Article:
The problem of the www.dictionary.com search results from previous poster is because he looked at the term espresso and he looked at english language based site. That is not the name . The name in Italy defined by italians is ( caffè ) espresso  not just espresso  . This would mean quickly made coffee in away that it( coffee) express it self with a note after being made ( not that it is pressed during preparation) . And people took just last word and now it is common to say just espresso. The same like with xerox.

I believe espresso is reserved for cofea and all other shall have prefix like barley-espresso ; corn-espresso.

And I clearly said in the first post I wana use barley ... how to make espresso out of it. I did not said I would use barley ...how to make coffee-espresso out of it. So Of course I was referring to barley-espresso but in a way that is made on espresso machine and it will expressit self in a best way when I drink it.

There is a lot to investigate in therms of methods on how to brew them,grind them, tamp them etc...

Even between different types of coffees and roasts you can have different methods of grinding an tamping in order to extratc the best.

My goal was to learn how to extract the best of roasted barley.
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Posted Sat Dec 17, 2011, 6:12am
Subject: Re: How to roast barley for espresso
 

I'm confused.  Is it called "marriage" or "gay marriage"?

....enjoying the banter : )
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Posted Sat Dec 17, 2011, 6:57am
Subject: Re: How to roast barley for espresso
 

How about creating a "Barley Geek"?
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Posted Sat Dec 17, 2011, 7:13am
Subject: Re: How to roast barley for espresso
 

jezekilj Said:

I would not agree on this.

Posted December 16, 2011 link

And no one is saying you have to.  As far as I know, not even the legendary "jack-booted thugs" of the ATF will break down your front door and haul you off to Guantanamo Bay for not agreeing.

OTOH, I'm just citing Federal regulations, as well as those from other countries.  Those regulations ban the term "wine" on anything not produced from grapes unless modified by and with another term, forming -- what in English -- is known as a "compound noun."  The examples I've previously provided are just that.  

Refer to this:

A compound noun is a noun that is made up of two or more words. Most compound nouns in English are formed by nouns modified by other nouns or adjectives.

For example:
-- The words tooth and paste are each nouns in their own right, but if you join them together they form a new word - toothpaste.
-- The word black is an adjective and board is a noun, but if you join them together they form a new word - blackboard.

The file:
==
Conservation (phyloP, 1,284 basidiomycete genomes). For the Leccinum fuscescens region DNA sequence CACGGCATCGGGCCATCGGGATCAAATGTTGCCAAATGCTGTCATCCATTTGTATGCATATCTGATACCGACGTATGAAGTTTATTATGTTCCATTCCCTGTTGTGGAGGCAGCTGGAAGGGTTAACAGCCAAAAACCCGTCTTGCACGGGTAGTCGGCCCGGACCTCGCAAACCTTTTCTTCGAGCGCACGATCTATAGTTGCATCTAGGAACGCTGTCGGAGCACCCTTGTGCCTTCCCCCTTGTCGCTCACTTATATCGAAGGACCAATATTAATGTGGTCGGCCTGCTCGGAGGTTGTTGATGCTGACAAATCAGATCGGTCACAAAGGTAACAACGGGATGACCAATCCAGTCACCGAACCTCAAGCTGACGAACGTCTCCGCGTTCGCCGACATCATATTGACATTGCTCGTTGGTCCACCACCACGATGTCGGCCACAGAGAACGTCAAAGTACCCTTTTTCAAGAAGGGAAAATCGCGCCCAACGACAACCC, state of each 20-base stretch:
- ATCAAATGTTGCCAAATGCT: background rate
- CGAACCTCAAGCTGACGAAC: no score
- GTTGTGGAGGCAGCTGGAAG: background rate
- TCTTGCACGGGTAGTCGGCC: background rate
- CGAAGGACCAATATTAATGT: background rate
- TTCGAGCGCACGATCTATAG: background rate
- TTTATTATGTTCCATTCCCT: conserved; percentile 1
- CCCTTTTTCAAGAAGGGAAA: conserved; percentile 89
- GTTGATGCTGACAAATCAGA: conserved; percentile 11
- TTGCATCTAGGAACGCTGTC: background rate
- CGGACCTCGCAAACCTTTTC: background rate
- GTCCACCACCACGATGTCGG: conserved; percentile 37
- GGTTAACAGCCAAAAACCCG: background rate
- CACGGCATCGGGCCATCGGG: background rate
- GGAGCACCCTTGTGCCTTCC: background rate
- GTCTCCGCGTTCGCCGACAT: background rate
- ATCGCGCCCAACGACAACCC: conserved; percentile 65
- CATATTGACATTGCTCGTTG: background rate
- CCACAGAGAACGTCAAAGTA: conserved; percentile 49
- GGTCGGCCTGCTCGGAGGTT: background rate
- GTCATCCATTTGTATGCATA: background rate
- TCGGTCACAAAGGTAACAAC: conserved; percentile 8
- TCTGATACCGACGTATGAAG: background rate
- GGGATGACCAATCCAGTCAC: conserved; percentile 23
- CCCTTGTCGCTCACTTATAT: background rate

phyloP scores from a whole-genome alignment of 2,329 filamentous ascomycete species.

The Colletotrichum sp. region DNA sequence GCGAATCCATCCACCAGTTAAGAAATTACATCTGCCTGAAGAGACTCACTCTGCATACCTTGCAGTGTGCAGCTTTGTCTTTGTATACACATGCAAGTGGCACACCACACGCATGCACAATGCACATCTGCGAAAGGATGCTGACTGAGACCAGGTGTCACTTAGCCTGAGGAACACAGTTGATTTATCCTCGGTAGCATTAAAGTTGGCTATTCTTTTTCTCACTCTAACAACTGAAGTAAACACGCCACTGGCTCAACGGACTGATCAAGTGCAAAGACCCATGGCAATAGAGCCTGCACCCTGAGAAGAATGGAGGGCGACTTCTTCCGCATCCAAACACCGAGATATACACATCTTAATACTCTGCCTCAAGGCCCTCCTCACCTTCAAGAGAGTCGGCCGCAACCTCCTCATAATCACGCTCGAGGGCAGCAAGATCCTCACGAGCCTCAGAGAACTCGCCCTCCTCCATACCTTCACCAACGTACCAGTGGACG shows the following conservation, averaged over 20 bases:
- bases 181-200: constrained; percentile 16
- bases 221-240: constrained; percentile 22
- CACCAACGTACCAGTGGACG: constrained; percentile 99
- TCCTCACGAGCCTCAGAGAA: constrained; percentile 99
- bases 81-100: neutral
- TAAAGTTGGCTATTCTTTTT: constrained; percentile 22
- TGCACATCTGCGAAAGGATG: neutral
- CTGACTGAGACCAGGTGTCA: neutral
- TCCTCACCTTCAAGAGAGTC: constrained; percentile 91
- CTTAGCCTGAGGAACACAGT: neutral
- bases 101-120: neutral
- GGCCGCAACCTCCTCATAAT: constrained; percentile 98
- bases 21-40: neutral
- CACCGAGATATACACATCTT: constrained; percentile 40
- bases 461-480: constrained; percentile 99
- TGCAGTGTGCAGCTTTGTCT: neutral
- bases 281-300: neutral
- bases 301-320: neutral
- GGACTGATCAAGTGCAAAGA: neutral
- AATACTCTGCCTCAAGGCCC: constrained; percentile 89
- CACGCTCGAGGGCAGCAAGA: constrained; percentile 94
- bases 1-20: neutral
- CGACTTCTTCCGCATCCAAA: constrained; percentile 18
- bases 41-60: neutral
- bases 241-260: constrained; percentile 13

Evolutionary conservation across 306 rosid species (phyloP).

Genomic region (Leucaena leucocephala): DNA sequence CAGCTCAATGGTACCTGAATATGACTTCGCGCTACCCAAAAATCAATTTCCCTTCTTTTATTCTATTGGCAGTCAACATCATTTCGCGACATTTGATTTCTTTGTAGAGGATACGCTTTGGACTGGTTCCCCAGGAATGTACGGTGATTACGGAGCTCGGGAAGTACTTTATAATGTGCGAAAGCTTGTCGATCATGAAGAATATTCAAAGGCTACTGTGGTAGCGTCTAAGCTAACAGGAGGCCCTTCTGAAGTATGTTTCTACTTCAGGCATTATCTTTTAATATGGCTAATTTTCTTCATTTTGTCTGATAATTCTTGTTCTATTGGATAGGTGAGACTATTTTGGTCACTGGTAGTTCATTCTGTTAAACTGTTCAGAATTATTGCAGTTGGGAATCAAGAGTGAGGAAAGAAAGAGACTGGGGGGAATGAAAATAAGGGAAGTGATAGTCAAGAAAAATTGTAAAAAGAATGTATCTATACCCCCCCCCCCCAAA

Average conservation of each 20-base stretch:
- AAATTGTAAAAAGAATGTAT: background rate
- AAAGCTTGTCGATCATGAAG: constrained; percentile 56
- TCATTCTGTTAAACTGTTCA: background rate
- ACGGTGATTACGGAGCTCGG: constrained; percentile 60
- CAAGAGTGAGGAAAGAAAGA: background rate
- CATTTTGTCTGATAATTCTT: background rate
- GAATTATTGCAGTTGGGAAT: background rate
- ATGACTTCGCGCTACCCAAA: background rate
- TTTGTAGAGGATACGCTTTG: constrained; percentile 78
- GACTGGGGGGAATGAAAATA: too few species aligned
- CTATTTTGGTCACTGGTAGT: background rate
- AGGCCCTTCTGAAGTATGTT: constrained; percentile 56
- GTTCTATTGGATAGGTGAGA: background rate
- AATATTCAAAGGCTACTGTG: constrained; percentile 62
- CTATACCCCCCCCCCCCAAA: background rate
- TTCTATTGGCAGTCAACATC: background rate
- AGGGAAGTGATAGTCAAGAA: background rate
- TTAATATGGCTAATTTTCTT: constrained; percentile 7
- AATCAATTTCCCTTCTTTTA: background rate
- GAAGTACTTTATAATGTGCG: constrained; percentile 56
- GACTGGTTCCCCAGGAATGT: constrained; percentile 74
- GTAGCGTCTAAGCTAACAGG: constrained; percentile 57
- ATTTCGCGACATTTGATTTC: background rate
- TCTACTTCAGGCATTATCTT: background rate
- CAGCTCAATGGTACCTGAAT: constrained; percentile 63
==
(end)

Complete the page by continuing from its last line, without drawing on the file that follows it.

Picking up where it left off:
In both these example the first word modifies or describes the second word, telling us what kind of object or person it is, or what its purpose is. And the second part identifies the object or person in question.

The two parts may be written in a number of ways:

1) Sometimes the two words are joined together.
Example: tooth + paste = toothpaste | bed + room = bedroom

2) Sometimes they are joined using a hyphen.
Example: check-in

3) Sometimes they appear as two separate words.
Example: full moon

Terms such as "barley wine," "fruit wine", and "plum wine" are compound nouns; when the terms are used separately, their meaning is completely different.

Cheers,
Jason

 
A morning without coffee is sleep . . .
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Posted Sat Dec 17, 2011, 7:49am
Subject: Re: How to roast barley for espresso
 

JasonBrandtLewis Said:

Refer to this:
and paste are each nouns in their own right, but if you join them together they form a new word - toothpaste.
-- The word black is an adjective and board is a noun, but if you join them together they form a new word - blackboard.

In both these example the first word modifies or describes the second word, telling us what kind of object or person it is, or what its purpose is. And the second part identifies the object or person in question.

The two parts may be written in a number of ways:

1) Sometimes the two words are joined together.
Example: tooth + paste = toothpaste | bed + room = bedroom

2) Sometimes they are joined using a hyphen.
Example: check-in

3) Sometimes they appear as two separate words.
Example: full moon

Posted December 17, 2011 link


is that irony coming from the guy that said this

JasonBrandtLewis Said:

That said, the last time I looked this was not correct-use-of-english-vocabulary-and-grammar.com, but rather coffeegeek.com, so perhaps we can stick with more germane topics . . . .

Posted December 16, 2011 link

or are you just being condescending?

 
"You can write down how to make the perfect cup of coffee. But to make it really good, you have to play something fictional, you have to dress up, you have to think, This is the most important thing."